Magistrates from Nuremberg, Germany, commissioned a Benedictine monk named Sigmund Meisterlin of Augsburg to prepare a history and a biography of the city of Augsburg in the 15th century. In this Latin historical treatise—Chronographie Augustensium (Chronicle of Augsburg)—Meisterlin created an origin myth by claiming that Augsburg was a city that was 600 years older than Rome.
This, of course, is just one of many examples of origin myths written by chroniclers of the medieval period who customarily took some historical liberties and literary license when portraying their ancestors and their cities in a way that made them of equal importance to Rome. Examples can also be found with the Saxons who claimed that they were descended from the soldiers of Alexander the Great, while others such as the Franks, and some peoples who settled in Britain, claimed to be descendants of the Trojans.
Now, even though—in some few cases—there may be a thread of truth in some myths of origin, it should nonetheless be understood that these localized legends of origin are more or less composed from fabricated stories and ancient lore in an attempt to elevate the status of some cities, kingdoms and territories to reflect a history as great as or greater than the founding of Rome by the legendary Romulus.
In some cases, the chroniclers tried to give the impression that their city or kingdom was a second Rome, and an example of this is found in the chronicle of the ancient city of Trier (Treves) in Germany.
For we find in the famous manuscript, Gesta Treverorum, with its latest versions being dated from somewhere in the late 11th century, that it traces the origin of the city of Trier to its supposed founder named Trebeta(s). Who was, according to the chroniclers, a son of Ninos (Ninus), and an Assyrian who found himself harassed by his step-mother—the notorious Semiramis—who was the supposed second wife of Ninus, king of Assyria. (The Gesta Treverorum is an anonymous chronicle that spans the period from Trier’s supposed origins to when the Archbishopric of Trier came to an end in the late 1700s.)
So, as the story goes it was Semiramis who wished to marry Trebeta, and consequently this caused Trebeta to flee to Europe, and there by the Moselle River in what is now Germany he is said to have founded a city named after himself, Treves (Lt., Treveri or Treberi). Notably, the Gesta Treverorum also states that Trebeta founded Trier when the patriarch Abraham was seven years old, which is chronologically impossible because the birth of Abraham would have occurred many years later according to the chronology associated with the Bible.
Also, the Trier chronicle doesn’t fail to embellish the journeys of Trebeta by colorfully describing his wanderings, his sailing across the Mediterranean, and his treks through desert regions and through the mountains until he reached the Moselle River, where he founded Treves more than a millennium before the building of Rome. This elaborate work also tells us that after his death Trebeta was succeeded by his son Hero whose descendants are not given names by the chroniclers of the Gesta Treverorum.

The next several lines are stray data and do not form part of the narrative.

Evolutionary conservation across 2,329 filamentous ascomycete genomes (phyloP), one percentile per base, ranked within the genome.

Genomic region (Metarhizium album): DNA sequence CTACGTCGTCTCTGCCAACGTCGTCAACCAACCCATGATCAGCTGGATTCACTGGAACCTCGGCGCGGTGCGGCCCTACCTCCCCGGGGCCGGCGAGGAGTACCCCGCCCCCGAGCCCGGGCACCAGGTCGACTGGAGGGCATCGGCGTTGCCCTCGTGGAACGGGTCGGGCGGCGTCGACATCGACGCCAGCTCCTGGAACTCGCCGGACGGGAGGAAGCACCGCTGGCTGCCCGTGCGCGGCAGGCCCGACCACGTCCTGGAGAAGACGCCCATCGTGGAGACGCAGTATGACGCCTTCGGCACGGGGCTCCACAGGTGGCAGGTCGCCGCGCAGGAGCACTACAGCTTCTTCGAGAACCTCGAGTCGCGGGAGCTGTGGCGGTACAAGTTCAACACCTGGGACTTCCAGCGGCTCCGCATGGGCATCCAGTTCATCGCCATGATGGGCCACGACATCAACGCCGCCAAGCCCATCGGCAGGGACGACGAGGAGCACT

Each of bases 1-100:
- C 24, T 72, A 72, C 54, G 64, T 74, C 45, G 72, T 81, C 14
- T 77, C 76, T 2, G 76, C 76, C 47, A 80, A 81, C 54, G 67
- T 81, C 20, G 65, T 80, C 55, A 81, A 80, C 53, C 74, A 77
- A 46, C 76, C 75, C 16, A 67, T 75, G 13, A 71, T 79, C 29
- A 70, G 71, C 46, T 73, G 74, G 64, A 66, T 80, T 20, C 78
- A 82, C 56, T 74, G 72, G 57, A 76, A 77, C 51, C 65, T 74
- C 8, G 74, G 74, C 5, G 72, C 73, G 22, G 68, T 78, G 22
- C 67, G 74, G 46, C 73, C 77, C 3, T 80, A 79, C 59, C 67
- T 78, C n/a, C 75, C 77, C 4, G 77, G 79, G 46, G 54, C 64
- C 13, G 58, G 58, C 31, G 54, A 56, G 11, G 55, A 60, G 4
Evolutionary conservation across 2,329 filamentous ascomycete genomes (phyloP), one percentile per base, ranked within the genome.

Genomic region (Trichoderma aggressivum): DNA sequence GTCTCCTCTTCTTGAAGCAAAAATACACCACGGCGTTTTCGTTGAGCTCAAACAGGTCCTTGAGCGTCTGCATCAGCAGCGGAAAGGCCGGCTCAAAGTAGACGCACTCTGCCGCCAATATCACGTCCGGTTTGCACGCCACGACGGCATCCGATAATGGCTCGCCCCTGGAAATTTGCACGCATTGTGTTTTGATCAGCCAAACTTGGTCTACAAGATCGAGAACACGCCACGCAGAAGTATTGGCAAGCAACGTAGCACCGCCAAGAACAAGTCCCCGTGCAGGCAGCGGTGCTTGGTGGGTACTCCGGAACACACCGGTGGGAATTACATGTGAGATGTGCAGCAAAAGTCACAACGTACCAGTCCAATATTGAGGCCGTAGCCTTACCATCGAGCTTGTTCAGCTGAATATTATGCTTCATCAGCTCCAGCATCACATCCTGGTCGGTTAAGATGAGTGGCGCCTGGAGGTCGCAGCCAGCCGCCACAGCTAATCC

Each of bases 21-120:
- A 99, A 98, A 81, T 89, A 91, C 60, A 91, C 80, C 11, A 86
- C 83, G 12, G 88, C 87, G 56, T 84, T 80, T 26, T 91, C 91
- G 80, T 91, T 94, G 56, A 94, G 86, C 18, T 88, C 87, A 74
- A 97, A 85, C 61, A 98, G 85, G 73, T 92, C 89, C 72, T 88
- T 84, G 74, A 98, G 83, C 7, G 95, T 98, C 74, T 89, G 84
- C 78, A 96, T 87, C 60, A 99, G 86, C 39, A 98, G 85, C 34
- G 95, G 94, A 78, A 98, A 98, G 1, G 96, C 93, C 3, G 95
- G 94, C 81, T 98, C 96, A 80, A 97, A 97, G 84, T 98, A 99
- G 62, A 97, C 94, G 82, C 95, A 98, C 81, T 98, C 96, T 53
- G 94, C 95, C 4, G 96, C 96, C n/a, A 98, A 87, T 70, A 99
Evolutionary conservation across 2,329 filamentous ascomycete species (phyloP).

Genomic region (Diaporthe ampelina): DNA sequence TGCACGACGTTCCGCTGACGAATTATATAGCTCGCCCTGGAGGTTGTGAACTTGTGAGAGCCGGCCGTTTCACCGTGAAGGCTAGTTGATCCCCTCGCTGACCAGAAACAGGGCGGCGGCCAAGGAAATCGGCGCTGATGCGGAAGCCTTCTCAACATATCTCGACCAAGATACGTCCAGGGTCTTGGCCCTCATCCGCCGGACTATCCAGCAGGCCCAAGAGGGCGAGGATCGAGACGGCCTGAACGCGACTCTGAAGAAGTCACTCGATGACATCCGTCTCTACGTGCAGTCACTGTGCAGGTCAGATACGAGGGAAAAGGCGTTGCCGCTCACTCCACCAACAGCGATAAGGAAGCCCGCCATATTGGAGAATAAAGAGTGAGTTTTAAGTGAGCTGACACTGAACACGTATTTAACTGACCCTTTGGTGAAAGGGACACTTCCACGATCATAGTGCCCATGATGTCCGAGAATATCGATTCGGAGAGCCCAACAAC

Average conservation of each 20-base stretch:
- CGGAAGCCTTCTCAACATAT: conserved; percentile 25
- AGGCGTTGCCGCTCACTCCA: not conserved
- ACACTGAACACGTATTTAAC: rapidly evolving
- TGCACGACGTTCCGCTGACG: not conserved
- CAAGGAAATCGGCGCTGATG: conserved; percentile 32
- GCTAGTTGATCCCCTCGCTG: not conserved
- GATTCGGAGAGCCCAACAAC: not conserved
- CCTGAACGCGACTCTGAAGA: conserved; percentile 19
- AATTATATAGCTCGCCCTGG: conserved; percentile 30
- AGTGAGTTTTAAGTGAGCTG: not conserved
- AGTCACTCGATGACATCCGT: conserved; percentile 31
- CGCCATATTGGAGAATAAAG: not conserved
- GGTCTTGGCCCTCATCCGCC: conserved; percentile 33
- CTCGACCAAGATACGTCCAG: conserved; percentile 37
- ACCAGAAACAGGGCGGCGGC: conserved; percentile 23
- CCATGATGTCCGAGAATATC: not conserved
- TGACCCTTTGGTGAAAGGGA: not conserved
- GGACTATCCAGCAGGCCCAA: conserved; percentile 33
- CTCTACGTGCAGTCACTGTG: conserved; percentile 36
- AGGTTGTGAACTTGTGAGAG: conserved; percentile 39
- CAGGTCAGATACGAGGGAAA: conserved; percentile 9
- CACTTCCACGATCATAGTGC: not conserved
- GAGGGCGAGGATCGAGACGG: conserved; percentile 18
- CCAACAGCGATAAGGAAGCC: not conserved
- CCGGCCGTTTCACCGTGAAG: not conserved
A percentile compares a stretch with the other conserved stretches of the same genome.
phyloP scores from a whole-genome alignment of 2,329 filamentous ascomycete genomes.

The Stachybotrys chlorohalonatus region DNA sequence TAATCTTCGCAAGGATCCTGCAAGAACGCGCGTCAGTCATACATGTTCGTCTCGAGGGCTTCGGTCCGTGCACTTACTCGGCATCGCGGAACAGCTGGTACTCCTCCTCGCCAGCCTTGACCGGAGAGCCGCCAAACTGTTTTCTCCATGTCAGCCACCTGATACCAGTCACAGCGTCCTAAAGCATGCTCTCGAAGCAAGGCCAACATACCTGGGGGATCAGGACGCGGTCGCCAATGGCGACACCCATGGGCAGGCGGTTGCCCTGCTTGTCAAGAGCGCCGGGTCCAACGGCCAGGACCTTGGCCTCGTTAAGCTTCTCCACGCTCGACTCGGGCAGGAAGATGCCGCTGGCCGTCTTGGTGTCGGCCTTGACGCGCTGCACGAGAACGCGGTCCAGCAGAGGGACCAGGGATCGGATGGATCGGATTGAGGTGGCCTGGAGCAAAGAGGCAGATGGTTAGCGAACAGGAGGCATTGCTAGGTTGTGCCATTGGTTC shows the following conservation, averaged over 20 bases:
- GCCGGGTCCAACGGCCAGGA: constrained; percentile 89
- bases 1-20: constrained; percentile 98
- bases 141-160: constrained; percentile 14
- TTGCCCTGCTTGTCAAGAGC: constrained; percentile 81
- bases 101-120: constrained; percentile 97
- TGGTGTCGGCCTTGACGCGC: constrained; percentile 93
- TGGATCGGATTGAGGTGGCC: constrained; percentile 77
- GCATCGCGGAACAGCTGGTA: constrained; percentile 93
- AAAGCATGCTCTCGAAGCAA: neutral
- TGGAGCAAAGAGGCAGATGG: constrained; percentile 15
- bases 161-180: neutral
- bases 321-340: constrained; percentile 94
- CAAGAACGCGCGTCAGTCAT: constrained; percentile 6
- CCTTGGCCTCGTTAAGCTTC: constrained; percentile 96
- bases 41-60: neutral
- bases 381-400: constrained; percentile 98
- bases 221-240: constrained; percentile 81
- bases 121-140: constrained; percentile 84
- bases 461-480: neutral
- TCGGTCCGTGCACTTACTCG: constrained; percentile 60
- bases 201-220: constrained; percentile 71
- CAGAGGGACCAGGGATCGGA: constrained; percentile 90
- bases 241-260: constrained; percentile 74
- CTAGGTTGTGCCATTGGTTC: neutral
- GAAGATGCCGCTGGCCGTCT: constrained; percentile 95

Interestingly, we find in the city of Trier a building known as the Red House—Rotes Haus—that was built in 1684 for the baker’s guild master and secretary of the cathedral chapter, and on this building there is a plaque that reads in Latin: “Ante romam treviris stetit annis mille trecentist. Perstet et aeterna pace frvatvr. Amen.”
This commonly translates as: “Before Rome, Trier stood for 1300 years. May it stand on and enjoy eternal peace. Amen.”
Which brings us to ask a question.
How did this origin myth come to be used in biblical interpretation and applied to a prophecy of Daniel?
Generally speaking, this origin myth has come to be applied to biblical interpretation based on an erroneous view of Daniel’s prophecy regarding the kings of the north and south that assumes this prophecy is understood respective to the geographic location of the city of Jerusalem. Adding to this assumption is a questionable view of Psalm 83, which concludes that this particular psalm is a prophecy and not a prayer for deliverance, and this is accomplished—in part—by substituting the word “Germany” for the word “Assur” in this psalm written by Asaph.
Such a change in the wording of Scripture assumes a foregone conclusion that the German peoples of today can be directly associated by lineage with the descendants of the once great Neo-Assyrian Empire. Then, it is also assumed by the listing of the peoples mentioned in this psalm of Asaph that such a confederacy against the peoples of Israel must represent the coalitions of governments addressed in Daniel’s prophecy regarding the kings of the north and south, which is a conclusion that garners no support from Scripture.
Finally, when a revisionist view of the Greco-Macedonian and Roman Empires is applied to the mix of ideas, then it is even further assumed that the legend of Trebeta, as found in the Gesta Treverorum, can be used as an additional confirmation that the German peoples are descendants of the ancient provincial Assyrians.
Nothing, of course, is acceptable about this conclusion, because the Gesta Treverorum cannot be used as a confirmation to show the origins of those tribes and peoples that early on migrated into Western Europe, and it certainly doesn’t support the idea that the modern-day Germans are the descendants of the ancient Assyrians. (Trier has boasted many notable residents, some of whom were: Helena, mother of Constantine the Great, the Roman emperor Valentinian I, and the German social philosopher, Karl Marx.)
Therefore, we can say that the problems of this interpretation are numerous, not the least of which is that we have no reason to associate Asaph’s psalm with the prophecies of Daniel, and we cannot use the origin myth regarding Trebeta to establish a confirmed lineage for the modern-day peoples of Germany.